The Fine Arts Student Alliance council approved their budget Oct. 4, which resulted in a quadrupling of honorariums for VPs and a doubling of the presidential honorarium.
While there was some confusion regarding the amount the President would receive resulting from misinformation on Twitter, the executive honorarium is now set at $3,000 per position, per semester—totaling $6,000 a year.
“It was a pretty small error [online], but the implications are pretty big,” said FASA President Paisley Sim. “We all make the same amount of money. I wouldn’t be okay with [making more than my executives] at all. It’s inappropriate.”
Prior to the approved increase, the president’s honorarium was $1,500 per semester, and $750 per semester for VPs, which Sims explained was a major reason for the increase.
“Seven-hundred fifty bucks a semester doing this amount of work just doesn’t make very much sense,” she said.
Putting in at least six hours per week in the office, and matching that outside of the office, Sims explained that the hours her and her executives clock each week varies.“[Orientation was] basically a full-time job. But there’s also planning for project grants, […] planning meetings or what we do to write and implement policies,” she said. “The hours are substantial, and it’s only fair to attract candidates in future years to take on this amount of work. You have to have some compensation.”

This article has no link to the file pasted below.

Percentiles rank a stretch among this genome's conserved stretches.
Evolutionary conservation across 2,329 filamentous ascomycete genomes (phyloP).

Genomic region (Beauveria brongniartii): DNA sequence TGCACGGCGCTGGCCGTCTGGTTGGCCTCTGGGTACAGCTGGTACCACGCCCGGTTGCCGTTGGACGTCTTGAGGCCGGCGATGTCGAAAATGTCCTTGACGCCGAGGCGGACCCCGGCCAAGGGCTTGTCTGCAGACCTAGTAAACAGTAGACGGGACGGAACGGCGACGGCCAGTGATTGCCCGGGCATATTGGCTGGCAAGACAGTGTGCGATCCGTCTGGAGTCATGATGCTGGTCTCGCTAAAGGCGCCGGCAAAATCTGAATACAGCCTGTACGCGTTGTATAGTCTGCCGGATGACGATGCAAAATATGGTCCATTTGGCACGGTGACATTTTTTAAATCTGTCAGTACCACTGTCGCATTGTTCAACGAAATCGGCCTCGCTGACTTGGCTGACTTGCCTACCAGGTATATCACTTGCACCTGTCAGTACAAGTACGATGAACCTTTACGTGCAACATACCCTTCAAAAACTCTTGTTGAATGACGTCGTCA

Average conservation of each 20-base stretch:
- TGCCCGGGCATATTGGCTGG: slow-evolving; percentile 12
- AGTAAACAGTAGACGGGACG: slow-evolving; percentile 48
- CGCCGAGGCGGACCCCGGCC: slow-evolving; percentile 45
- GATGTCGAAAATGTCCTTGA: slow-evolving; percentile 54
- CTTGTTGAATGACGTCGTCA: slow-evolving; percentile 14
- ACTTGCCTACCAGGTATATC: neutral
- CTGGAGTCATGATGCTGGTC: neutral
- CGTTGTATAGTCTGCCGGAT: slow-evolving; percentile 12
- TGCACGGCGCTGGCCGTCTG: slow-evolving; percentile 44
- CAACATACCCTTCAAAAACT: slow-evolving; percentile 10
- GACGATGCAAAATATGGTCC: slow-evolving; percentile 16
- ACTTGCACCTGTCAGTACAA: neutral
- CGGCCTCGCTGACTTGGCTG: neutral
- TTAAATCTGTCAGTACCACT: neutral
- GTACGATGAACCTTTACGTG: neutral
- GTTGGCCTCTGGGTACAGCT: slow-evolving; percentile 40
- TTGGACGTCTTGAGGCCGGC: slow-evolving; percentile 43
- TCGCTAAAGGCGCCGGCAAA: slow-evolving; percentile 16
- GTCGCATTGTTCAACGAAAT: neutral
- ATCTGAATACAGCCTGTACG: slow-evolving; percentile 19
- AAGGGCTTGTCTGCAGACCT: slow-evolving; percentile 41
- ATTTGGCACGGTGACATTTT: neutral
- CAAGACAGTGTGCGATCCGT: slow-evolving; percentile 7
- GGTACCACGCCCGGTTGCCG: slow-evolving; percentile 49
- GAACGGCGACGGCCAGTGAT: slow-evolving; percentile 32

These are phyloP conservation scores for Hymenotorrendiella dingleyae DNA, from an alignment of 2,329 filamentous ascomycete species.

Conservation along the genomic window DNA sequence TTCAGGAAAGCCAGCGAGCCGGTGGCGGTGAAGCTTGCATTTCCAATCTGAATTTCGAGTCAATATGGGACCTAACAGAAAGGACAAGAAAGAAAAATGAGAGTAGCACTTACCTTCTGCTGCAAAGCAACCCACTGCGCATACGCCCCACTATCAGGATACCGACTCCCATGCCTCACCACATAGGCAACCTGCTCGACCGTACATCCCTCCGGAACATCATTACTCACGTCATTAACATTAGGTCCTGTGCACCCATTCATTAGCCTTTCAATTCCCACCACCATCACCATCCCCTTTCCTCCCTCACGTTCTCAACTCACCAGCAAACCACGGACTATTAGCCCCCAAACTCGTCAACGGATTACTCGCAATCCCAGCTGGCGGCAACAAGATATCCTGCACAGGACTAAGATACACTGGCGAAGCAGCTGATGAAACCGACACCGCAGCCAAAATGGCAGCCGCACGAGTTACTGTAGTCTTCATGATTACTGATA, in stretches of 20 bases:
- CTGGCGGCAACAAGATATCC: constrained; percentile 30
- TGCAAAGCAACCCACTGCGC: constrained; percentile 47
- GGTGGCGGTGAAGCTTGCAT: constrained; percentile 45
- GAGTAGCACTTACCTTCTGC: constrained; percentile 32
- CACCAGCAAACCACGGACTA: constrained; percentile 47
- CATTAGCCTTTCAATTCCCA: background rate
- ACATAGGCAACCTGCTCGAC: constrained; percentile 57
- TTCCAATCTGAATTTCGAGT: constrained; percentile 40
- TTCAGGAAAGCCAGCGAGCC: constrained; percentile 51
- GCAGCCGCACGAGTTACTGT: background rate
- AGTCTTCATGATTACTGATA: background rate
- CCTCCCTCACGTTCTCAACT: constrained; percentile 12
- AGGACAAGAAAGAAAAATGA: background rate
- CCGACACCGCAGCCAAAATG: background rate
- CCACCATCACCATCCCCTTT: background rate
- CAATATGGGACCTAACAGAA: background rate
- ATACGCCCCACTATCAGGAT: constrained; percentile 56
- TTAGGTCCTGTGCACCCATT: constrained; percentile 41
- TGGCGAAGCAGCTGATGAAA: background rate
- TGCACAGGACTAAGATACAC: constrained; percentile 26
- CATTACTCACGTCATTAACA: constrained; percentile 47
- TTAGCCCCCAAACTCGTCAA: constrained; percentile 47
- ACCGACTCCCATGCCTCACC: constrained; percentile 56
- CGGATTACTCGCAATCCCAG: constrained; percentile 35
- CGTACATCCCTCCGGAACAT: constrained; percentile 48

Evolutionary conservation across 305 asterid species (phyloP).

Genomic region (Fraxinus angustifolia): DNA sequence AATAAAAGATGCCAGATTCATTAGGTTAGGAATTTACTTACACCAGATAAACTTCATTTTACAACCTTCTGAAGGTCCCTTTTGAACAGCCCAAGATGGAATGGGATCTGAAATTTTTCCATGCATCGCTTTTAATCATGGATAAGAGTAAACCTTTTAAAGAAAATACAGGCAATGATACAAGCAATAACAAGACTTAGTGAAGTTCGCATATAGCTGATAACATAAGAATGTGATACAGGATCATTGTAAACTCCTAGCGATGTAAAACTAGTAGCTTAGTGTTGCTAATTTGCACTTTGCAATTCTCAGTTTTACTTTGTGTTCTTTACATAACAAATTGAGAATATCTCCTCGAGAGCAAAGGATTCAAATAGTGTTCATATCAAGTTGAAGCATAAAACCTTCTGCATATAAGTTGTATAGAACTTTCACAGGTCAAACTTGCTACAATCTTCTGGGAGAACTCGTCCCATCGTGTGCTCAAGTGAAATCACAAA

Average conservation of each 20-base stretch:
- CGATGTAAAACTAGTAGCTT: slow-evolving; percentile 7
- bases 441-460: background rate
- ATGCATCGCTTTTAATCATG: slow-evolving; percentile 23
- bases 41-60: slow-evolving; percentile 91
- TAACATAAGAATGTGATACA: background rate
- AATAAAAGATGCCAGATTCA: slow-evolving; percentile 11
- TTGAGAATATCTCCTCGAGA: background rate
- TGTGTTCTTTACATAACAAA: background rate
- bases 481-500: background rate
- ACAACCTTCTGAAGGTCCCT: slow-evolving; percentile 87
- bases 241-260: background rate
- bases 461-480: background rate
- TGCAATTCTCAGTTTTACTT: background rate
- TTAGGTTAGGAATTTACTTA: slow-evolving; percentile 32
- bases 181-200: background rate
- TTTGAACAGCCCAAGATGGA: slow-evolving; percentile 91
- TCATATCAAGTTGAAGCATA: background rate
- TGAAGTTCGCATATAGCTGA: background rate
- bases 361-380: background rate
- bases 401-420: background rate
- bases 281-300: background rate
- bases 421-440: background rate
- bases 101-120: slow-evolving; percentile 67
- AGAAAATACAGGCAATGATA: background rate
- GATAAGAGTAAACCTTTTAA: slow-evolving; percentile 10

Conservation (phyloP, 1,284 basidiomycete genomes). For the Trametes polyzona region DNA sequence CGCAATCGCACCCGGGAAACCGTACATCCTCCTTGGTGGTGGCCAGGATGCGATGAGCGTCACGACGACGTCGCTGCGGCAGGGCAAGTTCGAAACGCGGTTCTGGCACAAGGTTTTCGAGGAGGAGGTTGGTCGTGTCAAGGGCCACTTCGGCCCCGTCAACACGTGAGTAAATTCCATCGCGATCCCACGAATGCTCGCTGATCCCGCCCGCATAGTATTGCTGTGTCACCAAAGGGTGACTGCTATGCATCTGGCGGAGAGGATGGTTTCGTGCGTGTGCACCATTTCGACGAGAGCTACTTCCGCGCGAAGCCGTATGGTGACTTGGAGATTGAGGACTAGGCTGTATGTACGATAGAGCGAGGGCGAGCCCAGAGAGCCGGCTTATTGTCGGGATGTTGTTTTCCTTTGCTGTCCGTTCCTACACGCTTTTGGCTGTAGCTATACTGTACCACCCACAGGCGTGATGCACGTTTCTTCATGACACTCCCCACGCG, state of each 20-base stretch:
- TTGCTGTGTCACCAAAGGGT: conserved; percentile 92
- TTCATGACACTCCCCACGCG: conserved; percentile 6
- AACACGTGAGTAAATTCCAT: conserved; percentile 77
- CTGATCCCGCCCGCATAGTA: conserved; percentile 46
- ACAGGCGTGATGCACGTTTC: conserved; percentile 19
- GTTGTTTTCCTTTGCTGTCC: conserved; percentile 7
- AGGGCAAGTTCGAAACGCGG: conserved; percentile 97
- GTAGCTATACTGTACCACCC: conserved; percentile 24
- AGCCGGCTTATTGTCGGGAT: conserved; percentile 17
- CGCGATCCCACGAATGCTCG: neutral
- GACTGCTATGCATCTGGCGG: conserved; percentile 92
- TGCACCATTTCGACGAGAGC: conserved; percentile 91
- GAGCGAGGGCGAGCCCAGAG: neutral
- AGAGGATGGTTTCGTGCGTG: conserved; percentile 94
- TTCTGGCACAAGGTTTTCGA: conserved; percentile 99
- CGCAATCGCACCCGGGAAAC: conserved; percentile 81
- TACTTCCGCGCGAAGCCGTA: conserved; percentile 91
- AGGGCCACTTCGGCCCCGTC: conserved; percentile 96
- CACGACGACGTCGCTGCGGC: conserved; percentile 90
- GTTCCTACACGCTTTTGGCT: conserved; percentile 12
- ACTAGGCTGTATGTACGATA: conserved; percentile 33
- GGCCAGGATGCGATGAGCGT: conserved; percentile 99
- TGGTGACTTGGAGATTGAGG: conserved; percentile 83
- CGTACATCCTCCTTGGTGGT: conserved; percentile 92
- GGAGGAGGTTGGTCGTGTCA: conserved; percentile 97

Comparatively, FASA executives will have the highest honorarium of any of the student associations. The Commerce and Administration Students’ Associations honorariums are $1,000 per semester for the president and $500 per semester for VPs. The Arts and Science Federation of Associations pay their executives $1,500 per year with a reimbursement of $50 per month for cell phone usage.
“I would say these honorariums are fair, as being part of a faculty association does create additional living costs,” said CASA VP Academic & Student Affairs Danny Shakibaian.
“It also serves as an award for the tireless hours we commit without any remuneration. We don’t commit to these positions for the honorariums, or to put the experience on our resumes; we do it only to give back to the students. [It’s] a nice gesture at the end of the day.”
The Engineering and Computer Science Association’s council, however, is run on a “volunteer basis,” according to ECA President Nathanael Occenad. They receive no honorariums or bonuses at the end of the year, but do receive $25 per month towards their cell phone plans.
“Our executive works a minimum of 15 hours a week, but some execs go up to 30 or 40 hours a week,” explained Occenad. “We’re also all full-time students. […] We do it because we love it.”
FASA’s final budget—which has yet to be published after some adjustments concerning the fee levy are made to the document—will be revealed at their next council meeting on Nov. 1.
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